As recently as 2018, CMSWire found only 12.9% of organisations surveyed rated their collaboration platform as “working well”. Ultimately, they lack the intimacy needed for effective team-based collaboration, are hard to search and do not take full advantage of the real-time tools available for working at speed. The result is a fragmented landscape that often confuses users. These big social platforms have been left to Comms, IT or HR to own as an engagement platform, whilst work continues in pre-existing tools.
- SHIFT 3: Point Solutions
As the big platforms stagnated, a new breed of tool emerged, led by the rapid rise of start-up darling Slack – and those that followed such as Microsoft Teams, Stride and Workplace by Facebook. Organisations began to map the speed, scale and level of intimacy in their collaboration tools and identified the missing piece – real-time, team-based interactions and simple integrations with other tools and data sources. This killer combination has produced the best opportunity for enabling teams to design better ways of working, leveraging collaboration in-the-flow, rather than as an optional extra.
Larger companies (2,000+ employees) are deploying an average of 163 apps internally, an increase of 68% over the last 4 years. We are now seeing stable, long-lasting core systems, that integrate with best-of-breed team point solutions and emerging individual productivity tools that can be selected by teams and individuals from internal app-stores. Employees still struggle with the complexity of the landscape and it is essential that future shifts move to address this as quickly as possible.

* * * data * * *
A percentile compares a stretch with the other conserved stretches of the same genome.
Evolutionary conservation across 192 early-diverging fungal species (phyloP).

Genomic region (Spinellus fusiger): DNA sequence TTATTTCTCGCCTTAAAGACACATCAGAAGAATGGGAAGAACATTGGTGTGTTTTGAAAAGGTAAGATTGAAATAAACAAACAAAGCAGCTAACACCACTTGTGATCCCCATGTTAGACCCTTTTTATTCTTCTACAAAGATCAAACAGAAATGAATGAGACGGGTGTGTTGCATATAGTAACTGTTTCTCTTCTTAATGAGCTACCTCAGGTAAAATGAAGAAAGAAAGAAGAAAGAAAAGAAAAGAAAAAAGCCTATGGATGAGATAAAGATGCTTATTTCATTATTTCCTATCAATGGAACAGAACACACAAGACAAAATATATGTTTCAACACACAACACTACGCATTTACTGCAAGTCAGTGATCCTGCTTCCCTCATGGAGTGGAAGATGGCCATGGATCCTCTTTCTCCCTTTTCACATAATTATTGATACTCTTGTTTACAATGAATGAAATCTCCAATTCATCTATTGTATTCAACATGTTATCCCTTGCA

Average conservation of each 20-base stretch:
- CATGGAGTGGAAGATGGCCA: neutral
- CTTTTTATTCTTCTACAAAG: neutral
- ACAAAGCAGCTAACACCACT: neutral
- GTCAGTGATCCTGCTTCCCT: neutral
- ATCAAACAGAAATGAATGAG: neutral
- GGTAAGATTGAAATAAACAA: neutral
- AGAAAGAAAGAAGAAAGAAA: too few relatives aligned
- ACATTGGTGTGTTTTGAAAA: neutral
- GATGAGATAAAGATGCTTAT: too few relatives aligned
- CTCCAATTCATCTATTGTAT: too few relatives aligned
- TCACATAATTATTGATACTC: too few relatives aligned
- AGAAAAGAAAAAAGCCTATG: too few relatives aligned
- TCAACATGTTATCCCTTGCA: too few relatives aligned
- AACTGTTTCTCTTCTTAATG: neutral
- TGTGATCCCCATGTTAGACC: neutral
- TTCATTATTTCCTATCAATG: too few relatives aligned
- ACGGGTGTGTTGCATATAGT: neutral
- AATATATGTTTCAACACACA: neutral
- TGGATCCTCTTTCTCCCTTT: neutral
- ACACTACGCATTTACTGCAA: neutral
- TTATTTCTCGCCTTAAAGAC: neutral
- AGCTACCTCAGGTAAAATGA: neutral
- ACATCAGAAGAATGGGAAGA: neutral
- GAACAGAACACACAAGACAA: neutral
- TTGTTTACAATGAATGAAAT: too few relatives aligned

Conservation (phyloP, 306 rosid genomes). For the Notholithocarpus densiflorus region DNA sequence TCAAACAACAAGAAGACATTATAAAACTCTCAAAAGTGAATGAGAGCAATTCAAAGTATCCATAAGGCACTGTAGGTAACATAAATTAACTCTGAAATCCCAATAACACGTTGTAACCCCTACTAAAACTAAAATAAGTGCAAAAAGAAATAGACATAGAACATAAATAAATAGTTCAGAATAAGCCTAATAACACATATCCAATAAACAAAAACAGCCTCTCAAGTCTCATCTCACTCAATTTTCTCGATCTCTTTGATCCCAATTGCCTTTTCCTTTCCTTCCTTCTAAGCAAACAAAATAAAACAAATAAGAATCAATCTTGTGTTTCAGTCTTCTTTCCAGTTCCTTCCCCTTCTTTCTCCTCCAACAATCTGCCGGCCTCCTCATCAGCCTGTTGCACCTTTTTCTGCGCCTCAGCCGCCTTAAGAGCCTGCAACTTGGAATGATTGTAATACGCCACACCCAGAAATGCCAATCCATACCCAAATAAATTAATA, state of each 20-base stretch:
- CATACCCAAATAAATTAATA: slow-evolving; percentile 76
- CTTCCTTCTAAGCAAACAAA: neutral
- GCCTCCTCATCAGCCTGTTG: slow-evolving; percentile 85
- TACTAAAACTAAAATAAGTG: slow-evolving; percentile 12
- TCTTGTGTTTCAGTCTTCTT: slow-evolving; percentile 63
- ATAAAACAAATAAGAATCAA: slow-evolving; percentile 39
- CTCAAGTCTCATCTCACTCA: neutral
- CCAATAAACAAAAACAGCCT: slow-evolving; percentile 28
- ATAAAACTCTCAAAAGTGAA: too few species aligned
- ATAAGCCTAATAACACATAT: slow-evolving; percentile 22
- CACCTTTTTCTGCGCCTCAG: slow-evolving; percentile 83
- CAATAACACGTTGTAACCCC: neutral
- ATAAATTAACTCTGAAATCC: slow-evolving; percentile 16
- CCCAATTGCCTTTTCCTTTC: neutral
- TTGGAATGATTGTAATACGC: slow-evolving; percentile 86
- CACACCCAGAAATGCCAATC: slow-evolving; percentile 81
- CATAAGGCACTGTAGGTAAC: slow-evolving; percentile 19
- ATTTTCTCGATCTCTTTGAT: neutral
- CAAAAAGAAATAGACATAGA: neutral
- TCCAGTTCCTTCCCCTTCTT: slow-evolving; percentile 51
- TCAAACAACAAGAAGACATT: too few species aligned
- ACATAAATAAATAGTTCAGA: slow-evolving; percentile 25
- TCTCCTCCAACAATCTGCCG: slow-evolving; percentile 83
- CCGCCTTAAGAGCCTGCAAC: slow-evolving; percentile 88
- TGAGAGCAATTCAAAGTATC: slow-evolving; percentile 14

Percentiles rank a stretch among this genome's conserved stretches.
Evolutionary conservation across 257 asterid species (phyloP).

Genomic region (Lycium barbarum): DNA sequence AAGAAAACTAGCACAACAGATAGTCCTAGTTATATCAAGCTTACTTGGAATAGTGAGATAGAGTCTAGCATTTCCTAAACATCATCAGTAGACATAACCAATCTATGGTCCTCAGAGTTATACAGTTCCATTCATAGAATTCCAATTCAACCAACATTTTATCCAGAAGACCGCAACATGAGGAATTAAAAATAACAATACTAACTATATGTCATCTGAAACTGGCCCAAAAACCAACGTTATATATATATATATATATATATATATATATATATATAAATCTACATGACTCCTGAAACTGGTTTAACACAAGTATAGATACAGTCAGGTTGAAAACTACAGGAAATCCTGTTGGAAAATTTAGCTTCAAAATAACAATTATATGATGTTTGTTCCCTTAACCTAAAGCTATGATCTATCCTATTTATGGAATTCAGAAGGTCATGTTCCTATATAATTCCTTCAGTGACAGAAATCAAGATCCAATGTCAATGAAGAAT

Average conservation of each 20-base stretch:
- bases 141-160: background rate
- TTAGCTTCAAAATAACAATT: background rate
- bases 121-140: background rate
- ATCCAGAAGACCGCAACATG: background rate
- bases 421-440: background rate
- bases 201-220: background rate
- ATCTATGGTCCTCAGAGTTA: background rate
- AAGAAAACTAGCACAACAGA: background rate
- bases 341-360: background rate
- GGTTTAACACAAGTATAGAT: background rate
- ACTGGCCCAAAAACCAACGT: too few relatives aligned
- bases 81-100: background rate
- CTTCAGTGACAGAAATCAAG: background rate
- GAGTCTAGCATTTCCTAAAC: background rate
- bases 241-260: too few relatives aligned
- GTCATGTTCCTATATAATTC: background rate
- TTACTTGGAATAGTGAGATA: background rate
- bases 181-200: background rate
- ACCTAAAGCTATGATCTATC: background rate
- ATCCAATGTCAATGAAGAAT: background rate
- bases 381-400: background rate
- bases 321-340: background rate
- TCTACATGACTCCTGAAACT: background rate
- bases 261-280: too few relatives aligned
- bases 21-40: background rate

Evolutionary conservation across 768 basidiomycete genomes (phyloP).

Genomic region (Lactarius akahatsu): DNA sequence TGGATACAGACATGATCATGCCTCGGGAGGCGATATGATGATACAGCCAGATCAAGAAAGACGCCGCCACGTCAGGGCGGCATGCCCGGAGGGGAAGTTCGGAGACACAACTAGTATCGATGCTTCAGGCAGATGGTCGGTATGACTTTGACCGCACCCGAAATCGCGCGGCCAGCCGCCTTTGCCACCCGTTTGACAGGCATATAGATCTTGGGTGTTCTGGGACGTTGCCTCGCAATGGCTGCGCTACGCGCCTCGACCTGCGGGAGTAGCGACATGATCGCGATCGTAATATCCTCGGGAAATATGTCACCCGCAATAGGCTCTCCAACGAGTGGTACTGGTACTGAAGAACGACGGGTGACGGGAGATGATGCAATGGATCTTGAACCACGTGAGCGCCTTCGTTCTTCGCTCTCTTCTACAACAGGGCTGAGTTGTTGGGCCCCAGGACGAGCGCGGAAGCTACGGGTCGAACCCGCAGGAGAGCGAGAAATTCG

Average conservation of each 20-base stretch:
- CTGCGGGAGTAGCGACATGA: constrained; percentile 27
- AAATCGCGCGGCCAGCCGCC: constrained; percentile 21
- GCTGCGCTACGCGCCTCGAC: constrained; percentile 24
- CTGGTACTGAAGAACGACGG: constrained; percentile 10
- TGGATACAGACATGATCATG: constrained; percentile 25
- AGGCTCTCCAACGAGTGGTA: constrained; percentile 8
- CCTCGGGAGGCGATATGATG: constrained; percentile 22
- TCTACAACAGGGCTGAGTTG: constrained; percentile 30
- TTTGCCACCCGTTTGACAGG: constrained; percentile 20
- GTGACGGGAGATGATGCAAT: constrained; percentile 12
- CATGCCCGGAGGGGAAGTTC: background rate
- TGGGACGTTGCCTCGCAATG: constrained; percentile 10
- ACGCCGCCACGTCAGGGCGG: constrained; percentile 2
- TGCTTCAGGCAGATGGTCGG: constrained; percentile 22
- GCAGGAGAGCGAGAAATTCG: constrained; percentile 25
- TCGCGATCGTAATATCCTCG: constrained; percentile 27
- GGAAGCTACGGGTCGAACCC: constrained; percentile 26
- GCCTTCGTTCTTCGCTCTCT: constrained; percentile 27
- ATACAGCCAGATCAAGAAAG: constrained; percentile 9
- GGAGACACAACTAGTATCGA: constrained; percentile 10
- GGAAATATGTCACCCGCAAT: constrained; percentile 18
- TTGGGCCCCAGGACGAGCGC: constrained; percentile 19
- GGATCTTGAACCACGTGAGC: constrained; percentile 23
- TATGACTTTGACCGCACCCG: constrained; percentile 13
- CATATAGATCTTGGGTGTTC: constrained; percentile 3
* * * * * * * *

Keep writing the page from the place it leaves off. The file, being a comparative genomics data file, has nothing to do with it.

- NEXT: AI & Automation?
The focus for all new technology must be utility – how does it make the digital workplace a better place to get work done? How does it help to humanise the enterprise? The digital workplace has over the years suffered many bells & whistles without substance.
The current trend for robotic process automation will find itself a home in the digital workplace as organisations realise the potential of combining data inputs and communities as a way to create value. This will also embed robots as part of a hybrid team creating interesting challenges for leaders.
Technology emergence continues apace, and therefore we will see continued focus on integrating smarter technologies to increase utility. Organisations are already experimenting with automation & artificial intelligence integrations, as well was bots and voice interfaces. If we have learned anything during our years working with social technology, it is that the people-centric possibilities get interesting when the technology gets boring. We cannot wait for this next chapter to begin!
We work with digital leaders to map digital strategy, capability gaps, and cultivate a network of digital guides across the organisation; we also deliver in-depth digital leadership learning and development programmes.
We map the capabilities, services and skills of emerging agile teams, and help assemble them into a service platform that the whole firm can use. We also help design and implement key platform elements starting with a digital learning hub.
We help switch from a process-centric work system to a more agile and service-centric approach, identify scope for automation or standardisation of these services, and then create the interfaces and connections with other teams to work better together.